Epinephrine, also known as Adrenaline is a type of catecholamine hormone and neurotransmitter. Production of epinephrine stems from chromaffin cells synthesised from the amino acid tyrosine (Boron, Boulpaep 2010). Secreted exclusively by the adrenal medulla, epinephrine is released from chromaffin granules in response to stress stimuli of the sympathetic nervous system (Campbell, Reece and Meyers 2009). Such stimuli include hypoglycaemia and flight or fight. The release of epinephrine is regulated through nerve signals transported via involuntary neurons (Mefford, I.N, 1987). In response to stress stimuli, nerve signals from the hypothalamus travel via the splanchnic nerve. Synaptic terminals of preganglionic fibres release the neurotransmitter acetylcholine (ACh) acting on nicotinic acetylcholine receptors (nAChR) of chromaffin cells. Depolarization of nAChR causes an influx of calcium via voltage gated calcium channels. Chromaffin cells now in postganglionic form release epinephrine into the bloodstream functioning as simple neurohormones (Boron, Boulpaep 2010). The release of epinephrine has numerous roles such as increased rate of glycogen breakdown, mobilization of glycogen stores, stimulation of fatty acids from fat cells and several endocrine functions (Mefford, I.N, 1987).Epinephrine, also known as Adrenaline is a type of catecholamine hormone and neurotransmitter.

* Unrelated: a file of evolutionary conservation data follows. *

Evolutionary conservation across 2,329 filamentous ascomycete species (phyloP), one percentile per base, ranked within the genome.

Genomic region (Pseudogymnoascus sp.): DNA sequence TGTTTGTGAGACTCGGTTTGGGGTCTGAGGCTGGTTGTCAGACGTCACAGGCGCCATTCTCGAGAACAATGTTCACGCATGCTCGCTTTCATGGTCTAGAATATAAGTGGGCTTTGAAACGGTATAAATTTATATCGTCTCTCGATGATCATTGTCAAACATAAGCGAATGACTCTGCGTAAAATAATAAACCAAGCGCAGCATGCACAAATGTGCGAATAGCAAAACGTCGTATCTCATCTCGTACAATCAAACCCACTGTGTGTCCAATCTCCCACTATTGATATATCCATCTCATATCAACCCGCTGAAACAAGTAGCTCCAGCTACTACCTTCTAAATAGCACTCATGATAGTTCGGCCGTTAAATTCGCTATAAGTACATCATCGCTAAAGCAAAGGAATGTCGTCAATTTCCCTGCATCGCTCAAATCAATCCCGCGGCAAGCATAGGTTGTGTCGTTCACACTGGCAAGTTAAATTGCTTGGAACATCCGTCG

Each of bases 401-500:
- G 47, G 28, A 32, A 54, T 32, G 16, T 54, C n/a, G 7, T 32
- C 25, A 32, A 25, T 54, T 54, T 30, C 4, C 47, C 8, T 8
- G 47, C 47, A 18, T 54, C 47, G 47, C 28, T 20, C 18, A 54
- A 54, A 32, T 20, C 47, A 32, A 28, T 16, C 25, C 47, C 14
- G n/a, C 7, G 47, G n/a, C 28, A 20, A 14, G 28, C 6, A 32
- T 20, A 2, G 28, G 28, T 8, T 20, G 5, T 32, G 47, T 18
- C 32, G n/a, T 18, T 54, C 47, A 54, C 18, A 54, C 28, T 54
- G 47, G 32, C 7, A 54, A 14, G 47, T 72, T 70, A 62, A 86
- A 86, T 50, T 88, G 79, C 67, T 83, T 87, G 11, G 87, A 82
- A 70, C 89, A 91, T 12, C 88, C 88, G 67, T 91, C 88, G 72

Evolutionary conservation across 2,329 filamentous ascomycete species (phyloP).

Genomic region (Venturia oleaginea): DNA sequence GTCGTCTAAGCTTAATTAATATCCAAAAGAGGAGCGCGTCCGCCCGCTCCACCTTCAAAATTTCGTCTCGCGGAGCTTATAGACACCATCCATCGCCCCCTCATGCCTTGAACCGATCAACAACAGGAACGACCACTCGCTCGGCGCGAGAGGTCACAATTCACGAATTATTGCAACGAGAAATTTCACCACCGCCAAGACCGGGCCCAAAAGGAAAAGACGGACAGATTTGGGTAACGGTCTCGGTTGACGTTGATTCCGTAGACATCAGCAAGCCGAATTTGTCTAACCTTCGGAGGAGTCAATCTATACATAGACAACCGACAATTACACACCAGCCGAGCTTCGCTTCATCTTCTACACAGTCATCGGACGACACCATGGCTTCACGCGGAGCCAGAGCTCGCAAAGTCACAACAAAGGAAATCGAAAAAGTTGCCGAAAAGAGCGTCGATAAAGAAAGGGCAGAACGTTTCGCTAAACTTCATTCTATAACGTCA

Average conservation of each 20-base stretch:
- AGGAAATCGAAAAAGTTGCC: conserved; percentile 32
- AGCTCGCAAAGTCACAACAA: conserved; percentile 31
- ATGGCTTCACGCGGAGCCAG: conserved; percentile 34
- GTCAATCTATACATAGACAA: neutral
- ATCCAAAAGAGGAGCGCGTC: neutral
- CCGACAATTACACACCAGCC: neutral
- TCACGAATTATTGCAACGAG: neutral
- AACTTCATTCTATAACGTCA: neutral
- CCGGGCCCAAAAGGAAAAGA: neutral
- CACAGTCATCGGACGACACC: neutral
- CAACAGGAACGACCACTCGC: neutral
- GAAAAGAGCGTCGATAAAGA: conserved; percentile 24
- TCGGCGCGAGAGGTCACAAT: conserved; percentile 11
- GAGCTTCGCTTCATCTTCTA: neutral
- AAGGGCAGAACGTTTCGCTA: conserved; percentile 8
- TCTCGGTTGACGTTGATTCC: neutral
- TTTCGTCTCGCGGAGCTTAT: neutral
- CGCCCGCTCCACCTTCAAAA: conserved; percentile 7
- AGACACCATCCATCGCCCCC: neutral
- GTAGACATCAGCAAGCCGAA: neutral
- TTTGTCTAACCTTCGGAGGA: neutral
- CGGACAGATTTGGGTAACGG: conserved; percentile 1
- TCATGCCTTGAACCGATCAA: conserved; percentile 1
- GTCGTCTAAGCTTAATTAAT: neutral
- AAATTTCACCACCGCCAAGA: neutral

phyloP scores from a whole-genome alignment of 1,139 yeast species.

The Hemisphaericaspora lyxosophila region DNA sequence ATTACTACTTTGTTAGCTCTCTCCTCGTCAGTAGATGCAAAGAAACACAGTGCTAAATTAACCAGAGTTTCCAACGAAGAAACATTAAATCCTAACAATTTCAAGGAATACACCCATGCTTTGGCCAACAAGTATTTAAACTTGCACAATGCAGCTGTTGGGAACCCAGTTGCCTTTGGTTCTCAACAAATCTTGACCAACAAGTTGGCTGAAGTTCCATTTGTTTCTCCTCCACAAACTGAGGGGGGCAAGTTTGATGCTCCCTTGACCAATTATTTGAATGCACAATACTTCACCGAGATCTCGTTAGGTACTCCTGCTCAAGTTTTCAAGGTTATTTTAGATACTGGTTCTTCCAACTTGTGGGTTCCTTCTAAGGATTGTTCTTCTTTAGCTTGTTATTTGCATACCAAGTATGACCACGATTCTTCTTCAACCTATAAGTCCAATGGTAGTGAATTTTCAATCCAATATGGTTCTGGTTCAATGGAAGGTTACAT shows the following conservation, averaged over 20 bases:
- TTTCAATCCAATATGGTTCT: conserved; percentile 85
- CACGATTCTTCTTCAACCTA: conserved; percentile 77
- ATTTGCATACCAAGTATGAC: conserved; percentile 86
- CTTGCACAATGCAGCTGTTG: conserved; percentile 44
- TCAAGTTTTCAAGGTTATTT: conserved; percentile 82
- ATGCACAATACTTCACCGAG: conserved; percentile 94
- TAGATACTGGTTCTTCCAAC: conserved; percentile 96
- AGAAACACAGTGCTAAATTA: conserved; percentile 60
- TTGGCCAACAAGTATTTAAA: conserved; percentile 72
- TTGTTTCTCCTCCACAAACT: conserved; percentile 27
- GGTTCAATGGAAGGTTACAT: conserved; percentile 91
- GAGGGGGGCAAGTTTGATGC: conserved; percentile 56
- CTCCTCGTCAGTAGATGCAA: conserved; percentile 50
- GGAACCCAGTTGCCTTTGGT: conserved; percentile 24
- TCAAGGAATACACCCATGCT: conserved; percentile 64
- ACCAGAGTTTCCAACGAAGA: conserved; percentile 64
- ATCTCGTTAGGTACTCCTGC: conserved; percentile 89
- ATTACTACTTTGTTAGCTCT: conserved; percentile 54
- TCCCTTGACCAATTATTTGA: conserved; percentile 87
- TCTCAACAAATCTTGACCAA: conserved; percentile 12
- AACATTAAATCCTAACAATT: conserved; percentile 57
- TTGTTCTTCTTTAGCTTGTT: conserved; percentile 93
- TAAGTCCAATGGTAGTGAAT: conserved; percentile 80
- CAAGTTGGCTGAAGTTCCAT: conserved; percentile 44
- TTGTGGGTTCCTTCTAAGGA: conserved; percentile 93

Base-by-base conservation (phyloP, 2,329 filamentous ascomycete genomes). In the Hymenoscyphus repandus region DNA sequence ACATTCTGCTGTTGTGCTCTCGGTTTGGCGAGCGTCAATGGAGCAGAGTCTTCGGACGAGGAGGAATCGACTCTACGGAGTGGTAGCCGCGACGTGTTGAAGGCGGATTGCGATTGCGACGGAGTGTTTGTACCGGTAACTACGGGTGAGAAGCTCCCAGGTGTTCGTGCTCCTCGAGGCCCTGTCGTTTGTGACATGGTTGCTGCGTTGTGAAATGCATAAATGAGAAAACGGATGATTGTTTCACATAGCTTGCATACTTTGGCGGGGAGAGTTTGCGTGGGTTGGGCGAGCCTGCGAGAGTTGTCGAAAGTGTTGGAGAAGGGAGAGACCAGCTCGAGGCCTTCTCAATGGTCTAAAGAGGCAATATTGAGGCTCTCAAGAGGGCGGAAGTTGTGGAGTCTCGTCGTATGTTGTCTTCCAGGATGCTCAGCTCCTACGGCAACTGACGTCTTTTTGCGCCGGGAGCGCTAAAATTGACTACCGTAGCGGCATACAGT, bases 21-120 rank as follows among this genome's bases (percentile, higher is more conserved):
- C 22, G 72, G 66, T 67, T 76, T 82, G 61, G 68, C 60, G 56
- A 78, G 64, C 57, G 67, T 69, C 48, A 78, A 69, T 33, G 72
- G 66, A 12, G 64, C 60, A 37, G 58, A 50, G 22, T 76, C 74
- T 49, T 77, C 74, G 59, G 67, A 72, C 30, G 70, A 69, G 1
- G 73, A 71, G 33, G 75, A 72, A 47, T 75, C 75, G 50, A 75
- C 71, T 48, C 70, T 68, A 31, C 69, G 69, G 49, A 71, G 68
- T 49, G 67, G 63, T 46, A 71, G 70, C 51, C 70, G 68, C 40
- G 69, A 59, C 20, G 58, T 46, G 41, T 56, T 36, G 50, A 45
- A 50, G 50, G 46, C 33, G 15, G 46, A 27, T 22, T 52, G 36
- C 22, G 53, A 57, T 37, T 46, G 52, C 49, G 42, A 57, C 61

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Another feature of secreting epinephrine is the potent ability to stimulate the cardiovascular system. Increased heart rate and cardiac output are two of the main effects from epinephrine. Epinephrine hormones which have blinded to ß1 (beta) adrenergic receptors increase heart rate by two main mechanisms (Nelson, Cox 2009). Epinephrine increases If voltage dependent currents (VDC) that increase steepness of depolarization of the pacemaker activity. Increased steepness of depolarization results in quicker time frame for the heart to reach threshold. A blinded Ic (VDC ) voltage dependent current in the sinoatrial node and atrioventricular node steepens depolarization which again allow the heart to reach threshold quicker (Dorland.2009). The aim of the study was to investigate such molecular mechanisms of epinephrine increasing the heart rate of a B. marinus.
Increasing amounts of epinephrine cause contraction strength to increase (positive inotropic effect) in ventricle and atrial muscle. In conjunction with voltage dependent currents, increasing levels of epinephrine causes four main changes to contraction strength. Increased amounts of Epinephrine binded to ICa (VDC) causes calcium release from the sarcoplasmic reticulum (SR) (Boron, Boulpaep 2010). The binded epinephrine then causes greater sensitivity of the sarcoplasmic calcium release to cytoplasmic calcium. Epinephrine also further enhances calcium pumping into the cytoplasm through stimulation of Sacro/endoplasmic Reticulum calcium ATPase (SERCA) (Endoh 1995). The combination of factors results in more calcium available for troponin C, a binding site on myosin (thick) filaments, resulting in greater contraction of the heart, hence greater heart rate (Boron, Boulpaep 2010).